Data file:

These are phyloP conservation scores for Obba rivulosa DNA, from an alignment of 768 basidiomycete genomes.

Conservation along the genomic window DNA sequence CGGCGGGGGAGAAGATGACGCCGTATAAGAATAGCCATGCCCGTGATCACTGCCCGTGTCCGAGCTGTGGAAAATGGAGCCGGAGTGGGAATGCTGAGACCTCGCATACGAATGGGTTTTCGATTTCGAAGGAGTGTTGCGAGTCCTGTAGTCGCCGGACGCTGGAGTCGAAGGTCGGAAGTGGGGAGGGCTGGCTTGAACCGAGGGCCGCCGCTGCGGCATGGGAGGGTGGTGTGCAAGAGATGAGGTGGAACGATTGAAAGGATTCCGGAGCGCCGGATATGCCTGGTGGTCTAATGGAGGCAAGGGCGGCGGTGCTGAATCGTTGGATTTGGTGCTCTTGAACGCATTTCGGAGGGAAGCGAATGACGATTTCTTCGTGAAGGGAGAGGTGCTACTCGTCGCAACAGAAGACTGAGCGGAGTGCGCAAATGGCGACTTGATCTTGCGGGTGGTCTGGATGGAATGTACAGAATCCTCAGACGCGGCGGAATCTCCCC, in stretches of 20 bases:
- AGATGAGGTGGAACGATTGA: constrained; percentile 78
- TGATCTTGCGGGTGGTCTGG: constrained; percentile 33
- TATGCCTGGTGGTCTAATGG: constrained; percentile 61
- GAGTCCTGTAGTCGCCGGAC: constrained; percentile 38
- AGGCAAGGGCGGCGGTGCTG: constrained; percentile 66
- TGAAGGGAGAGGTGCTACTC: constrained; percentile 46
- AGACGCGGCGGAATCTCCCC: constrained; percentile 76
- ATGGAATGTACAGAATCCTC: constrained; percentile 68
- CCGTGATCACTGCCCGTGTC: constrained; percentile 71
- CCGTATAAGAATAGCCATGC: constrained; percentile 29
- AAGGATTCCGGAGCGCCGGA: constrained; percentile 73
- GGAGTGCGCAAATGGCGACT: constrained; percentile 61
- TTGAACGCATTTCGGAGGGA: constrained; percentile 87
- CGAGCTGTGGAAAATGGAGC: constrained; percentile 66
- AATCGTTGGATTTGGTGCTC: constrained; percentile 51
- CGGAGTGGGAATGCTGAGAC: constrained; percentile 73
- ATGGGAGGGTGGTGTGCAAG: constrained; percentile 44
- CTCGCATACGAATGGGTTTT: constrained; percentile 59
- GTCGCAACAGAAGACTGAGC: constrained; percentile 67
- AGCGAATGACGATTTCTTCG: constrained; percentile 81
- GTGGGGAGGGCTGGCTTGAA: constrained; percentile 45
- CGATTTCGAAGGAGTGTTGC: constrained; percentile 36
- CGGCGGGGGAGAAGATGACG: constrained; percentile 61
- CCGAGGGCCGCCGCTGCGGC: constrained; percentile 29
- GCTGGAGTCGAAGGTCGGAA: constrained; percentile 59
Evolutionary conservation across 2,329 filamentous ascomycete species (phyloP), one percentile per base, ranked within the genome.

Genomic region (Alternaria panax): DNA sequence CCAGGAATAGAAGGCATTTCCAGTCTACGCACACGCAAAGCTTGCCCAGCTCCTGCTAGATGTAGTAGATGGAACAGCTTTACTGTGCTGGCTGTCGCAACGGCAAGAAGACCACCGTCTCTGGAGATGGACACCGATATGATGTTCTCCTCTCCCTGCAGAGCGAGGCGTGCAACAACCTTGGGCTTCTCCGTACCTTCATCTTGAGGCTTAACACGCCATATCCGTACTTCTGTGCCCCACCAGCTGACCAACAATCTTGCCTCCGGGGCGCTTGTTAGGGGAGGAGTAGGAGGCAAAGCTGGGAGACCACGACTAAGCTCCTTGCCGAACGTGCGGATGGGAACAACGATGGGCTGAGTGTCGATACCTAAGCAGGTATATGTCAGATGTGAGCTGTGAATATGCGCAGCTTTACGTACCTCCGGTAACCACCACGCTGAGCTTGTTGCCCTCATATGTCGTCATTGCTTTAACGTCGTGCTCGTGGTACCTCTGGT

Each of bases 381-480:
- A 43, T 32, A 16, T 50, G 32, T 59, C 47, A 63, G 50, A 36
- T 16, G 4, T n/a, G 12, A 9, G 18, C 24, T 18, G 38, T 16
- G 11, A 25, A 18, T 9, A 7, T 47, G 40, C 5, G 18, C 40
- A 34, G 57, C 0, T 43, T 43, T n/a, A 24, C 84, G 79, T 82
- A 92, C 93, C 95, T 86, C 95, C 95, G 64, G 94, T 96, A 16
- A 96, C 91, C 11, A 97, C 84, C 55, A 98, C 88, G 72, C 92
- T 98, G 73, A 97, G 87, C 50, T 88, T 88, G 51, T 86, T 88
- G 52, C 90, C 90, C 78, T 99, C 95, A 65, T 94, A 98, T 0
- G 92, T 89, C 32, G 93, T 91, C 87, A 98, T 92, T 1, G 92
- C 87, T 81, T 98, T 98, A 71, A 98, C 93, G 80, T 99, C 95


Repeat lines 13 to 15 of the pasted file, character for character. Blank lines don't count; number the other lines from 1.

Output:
- AAGGATTCCGGAGCGCCGGA: constrained; percentile 73
- GGAGTGCGCAAATGGCGACT: constrained; percentile 61
- TTGAACGCATTTCGGAGGGA: constrained; percentile 87